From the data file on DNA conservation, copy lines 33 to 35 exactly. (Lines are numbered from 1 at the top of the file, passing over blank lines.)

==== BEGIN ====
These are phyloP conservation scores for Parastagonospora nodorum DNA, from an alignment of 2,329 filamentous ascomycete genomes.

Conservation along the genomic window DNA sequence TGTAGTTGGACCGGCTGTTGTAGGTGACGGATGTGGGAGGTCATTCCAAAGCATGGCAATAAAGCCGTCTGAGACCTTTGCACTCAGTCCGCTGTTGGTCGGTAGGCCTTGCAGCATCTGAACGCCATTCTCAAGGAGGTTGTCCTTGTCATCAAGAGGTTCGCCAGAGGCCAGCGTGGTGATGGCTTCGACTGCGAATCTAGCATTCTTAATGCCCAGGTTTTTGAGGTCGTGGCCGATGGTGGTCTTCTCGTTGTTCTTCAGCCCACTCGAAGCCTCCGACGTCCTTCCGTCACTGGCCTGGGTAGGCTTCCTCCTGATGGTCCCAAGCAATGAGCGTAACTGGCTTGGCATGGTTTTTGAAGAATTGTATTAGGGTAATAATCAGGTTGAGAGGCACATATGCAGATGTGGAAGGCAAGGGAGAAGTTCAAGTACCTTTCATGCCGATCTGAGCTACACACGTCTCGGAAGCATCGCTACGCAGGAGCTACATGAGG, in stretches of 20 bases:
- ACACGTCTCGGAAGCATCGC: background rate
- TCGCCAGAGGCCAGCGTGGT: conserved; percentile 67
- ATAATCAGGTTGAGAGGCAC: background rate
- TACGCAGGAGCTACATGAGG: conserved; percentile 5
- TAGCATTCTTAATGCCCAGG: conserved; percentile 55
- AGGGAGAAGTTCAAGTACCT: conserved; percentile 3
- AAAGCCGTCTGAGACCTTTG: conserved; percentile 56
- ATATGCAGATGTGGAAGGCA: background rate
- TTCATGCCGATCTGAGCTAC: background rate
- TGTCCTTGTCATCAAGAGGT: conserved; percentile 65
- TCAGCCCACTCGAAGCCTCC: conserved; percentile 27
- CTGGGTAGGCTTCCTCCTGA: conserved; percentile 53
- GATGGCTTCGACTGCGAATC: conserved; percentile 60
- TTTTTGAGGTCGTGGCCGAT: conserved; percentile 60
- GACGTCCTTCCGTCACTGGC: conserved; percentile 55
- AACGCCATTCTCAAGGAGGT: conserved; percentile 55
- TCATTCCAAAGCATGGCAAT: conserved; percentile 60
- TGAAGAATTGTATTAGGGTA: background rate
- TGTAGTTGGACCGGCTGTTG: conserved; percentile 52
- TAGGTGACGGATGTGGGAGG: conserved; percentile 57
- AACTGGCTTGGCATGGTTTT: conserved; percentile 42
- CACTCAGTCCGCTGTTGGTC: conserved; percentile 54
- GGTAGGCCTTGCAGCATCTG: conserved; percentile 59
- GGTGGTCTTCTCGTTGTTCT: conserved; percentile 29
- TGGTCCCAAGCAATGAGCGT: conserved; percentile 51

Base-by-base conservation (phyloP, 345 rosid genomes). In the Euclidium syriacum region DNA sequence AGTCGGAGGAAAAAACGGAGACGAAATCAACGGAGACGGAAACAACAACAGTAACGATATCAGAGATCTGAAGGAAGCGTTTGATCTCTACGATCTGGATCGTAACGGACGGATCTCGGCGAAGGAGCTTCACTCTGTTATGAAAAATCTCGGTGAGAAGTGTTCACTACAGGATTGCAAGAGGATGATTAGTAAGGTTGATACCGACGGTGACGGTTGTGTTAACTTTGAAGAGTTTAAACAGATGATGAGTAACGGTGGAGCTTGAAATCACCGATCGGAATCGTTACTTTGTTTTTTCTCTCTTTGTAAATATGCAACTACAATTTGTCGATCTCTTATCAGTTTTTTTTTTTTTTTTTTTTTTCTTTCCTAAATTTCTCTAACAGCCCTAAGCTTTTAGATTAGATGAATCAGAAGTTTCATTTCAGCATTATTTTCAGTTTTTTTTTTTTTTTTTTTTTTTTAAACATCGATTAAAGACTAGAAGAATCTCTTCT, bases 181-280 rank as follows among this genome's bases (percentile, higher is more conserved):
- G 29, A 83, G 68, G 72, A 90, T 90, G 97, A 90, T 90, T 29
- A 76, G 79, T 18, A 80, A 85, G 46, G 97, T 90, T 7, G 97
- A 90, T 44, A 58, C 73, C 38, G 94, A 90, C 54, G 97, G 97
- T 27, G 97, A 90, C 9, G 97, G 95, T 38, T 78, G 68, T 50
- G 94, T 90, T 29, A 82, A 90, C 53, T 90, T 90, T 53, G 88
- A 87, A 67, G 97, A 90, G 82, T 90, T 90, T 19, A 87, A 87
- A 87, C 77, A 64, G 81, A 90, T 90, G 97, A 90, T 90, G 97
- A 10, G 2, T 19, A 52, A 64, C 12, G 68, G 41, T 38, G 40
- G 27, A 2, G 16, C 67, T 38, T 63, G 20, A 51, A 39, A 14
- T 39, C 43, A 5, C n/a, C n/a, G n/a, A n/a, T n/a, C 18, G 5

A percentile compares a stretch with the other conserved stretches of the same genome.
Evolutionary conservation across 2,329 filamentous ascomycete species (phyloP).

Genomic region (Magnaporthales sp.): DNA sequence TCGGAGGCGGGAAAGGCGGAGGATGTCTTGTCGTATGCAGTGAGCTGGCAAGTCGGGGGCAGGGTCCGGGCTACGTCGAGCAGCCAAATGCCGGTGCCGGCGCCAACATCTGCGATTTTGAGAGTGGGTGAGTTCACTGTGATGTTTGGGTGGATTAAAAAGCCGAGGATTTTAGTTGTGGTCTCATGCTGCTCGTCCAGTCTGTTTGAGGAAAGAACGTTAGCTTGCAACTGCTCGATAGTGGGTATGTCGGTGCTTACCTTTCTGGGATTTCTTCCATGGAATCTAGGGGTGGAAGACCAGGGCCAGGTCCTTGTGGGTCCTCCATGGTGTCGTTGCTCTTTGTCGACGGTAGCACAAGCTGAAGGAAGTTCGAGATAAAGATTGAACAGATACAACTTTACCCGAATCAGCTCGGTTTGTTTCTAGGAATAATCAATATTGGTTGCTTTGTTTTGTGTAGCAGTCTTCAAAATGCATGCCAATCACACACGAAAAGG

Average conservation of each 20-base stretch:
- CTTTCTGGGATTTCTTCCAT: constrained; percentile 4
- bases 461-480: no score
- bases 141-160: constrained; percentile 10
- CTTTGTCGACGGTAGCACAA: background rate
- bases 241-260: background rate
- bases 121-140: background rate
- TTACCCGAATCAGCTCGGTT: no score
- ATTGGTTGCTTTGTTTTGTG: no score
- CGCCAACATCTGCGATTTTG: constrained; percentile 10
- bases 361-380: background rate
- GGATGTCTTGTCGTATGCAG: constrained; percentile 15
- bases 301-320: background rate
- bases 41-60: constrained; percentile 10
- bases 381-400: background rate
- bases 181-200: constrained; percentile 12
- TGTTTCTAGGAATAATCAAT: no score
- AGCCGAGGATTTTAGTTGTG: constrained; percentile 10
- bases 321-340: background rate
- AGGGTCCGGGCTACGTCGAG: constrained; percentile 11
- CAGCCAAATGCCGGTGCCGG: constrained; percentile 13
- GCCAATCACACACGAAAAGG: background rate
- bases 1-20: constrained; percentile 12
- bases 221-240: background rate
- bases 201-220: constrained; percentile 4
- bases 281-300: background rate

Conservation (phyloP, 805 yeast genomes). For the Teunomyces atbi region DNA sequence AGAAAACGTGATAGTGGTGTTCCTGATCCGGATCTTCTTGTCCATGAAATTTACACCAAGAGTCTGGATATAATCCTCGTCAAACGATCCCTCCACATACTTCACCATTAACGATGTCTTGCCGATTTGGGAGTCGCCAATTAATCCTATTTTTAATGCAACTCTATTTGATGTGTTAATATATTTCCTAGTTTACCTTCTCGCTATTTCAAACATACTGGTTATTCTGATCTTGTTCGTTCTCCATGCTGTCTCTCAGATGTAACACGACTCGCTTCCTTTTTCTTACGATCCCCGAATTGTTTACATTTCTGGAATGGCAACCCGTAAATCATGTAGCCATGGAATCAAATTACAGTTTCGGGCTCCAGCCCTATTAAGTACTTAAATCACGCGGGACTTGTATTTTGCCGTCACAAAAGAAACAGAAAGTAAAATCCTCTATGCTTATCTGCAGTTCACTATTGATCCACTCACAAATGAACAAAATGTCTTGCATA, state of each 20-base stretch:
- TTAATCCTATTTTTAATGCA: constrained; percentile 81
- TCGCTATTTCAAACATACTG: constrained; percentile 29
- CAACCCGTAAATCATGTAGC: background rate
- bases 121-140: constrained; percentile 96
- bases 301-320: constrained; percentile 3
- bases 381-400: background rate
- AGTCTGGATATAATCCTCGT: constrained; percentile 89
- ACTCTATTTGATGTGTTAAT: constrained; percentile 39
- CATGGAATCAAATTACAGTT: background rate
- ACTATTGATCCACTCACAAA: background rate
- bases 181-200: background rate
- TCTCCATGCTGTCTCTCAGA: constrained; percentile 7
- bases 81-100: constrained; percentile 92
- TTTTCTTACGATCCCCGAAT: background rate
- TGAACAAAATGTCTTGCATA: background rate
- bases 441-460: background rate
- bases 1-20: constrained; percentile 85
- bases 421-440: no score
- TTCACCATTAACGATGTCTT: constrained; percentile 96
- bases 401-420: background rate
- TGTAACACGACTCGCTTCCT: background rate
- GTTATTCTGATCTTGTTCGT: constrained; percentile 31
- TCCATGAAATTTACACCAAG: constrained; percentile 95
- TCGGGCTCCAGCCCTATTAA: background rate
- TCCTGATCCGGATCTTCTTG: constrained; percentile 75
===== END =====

- G 94, T 90, T 29, A 82, A 90, C 53, T 90, T 90, T 53, G 88
- A 87, A 67, G 97, A 90, G 82, T 90, T 90, T 19, A 87, A 87
- A 87, C 77, A 64, G 81, A 90, T 90, G 97, A 90, T 90, G 97